Gold eased on Monday to trade near three-week lows as a strong US jobs growth reignited fears the Federal Reserve could soon start scaling back its stimulus, denting bullion's appeal as a hedge against inflation.
Indications that the US economy was on a firmer footing than expected could prompt the central bank to start withdrawing support, its $85 billion monthly bond purchases, as early as next month. Gold has already lost nearly a fourth of its value this year amid expectations of a tapering.
"I think the Fed will still look for stronger evidence on the economic recovery," said Barnabas Gan, an analyst with OCBC Bank. "We are not exceptionally bullish on upcoming data. Markets will continue be on a data-watching mode."
Gan expects gold prices to rise to $1,320 an ounce by the end of 2013 and Fed's tapering to start early next year.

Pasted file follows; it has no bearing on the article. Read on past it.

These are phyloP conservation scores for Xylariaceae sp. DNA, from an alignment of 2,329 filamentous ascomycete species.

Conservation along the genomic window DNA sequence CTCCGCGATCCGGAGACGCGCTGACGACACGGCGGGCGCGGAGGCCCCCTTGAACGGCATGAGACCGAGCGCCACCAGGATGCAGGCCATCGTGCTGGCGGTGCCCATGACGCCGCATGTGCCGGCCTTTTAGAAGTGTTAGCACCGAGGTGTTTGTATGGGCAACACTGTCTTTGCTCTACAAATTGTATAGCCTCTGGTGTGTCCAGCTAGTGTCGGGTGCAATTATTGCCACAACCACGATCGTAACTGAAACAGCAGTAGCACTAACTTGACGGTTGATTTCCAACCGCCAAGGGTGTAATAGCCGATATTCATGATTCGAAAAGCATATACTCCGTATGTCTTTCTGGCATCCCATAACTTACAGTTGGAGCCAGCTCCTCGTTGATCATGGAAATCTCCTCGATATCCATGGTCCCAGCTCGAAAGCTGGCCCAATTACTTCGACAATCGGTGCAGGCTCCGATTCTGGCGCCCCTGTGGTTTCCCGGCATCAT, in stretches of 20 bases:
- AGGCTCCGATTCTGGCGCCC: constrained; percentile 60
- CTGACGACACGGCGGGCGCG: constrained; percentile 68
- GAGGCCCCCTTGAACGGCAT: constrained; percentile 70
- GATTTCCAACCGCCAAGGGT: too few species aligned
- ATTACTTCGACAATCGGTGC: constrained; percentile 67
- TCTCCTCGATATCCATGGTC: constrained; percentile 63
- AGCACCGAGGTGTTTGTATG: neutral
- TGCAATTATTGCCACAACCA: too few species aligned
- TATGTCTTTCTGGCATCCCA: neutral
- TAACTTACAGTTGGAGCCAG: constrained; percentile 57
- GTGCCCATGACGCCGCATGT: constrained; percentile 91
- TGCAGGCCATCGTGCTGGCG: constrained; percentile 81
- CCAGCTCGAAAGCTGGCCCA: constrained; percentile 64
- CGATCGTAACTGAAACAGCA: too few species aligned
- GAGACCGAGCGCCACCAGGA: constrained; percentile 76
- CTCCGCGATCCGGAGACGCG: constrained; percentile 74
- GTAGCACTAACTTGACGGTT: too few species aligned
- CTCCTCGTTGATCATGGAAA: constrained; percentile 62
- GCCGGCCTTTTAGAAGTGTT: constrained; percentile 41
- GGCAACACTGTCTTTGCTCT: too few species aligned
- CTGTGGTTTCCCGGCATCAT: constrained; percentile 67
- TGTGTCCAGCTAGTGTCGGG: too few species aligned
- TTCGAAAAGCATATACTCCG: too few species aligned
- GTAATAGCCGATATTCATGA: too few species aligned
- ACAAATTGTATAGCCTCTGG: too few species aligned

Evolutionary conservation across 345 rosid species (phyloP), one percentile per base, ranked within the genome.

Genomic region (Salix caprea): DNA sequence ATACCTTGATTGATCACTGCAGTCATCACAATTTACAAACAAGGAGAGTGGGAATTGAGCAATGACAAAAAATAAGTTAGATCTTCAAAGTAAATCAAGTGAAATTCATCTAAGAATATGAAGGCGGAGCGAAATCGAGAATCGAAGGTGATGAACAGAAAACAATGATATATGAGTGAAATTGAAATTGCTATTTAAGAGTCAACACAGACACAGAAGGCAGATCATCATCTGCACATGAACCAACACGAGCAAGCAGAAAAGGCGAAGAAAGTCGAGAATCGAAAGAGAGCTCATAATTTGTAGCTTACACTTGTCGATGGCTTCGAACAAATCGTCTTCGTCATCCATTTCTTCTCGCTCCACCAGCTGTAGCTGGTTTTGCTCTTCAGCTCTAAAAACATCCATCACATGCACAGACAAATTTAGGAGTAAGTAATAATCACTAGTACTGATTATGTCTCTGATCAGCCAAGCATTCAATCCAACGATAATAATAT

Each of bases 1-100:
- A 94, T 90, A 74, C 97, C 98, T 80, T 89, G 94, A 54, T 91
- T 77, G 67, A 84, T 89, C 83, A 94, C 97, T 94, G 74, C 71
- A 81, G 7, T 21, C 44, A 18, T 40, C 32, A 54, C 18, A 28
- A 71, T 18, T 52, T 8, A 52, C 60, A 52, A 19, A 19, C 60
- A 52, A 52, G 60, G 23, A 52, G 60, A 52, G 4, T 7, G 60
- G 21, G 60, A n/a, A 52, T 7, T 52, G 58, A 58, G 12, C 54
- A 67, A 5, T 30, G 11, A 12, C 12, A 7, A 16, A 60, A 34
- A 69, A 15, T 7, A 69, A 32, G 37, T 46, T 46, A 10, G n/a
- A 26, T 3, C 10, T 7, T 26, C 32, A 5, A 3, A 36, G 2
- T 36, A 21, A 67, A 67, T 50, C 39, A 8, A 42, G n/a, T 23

Spot gold fell 0.2 percent to $1,286.61 an ounce by 0317 GMT after losing nearly 2 percent in the previous session -- its biggest one-day fall in about a month triggered by the strong US payrolls data.
US employers took on 204,000 new employees last month, almost twice the number forecast by analysts and defying expectations that a partial US government shutdown would hamper job growth.
Markets have been hoping that the 16-day government shutdown in early October and its impact on the economy will prevent the Fed from slowly withdrawing its bullion-friendly stimulus.
Gold had touched record highs of $1,920 an ounce in 2011, helped partly by stimulus measures from central banks around the world at the time.
Prices are expected to test support at $1,278, a break below which will lead to a further drop to $1,251.66, according to a 24-hour technical outlook by a Reuters analyst.
PHYSICAL DEMAND STILL WEAK
Gold's recent drop to below $1,300 has however failed to attract demand in Asia as buyers wait on the sidelines amid hopes for prices to weaken further.
Dealers in Hong Kong said demand has not picked up strongly and premiums remained stable at about $1.50 an ounce.
Prices have to fall towards $1,200 an ounce for demand to increase, one dealer said.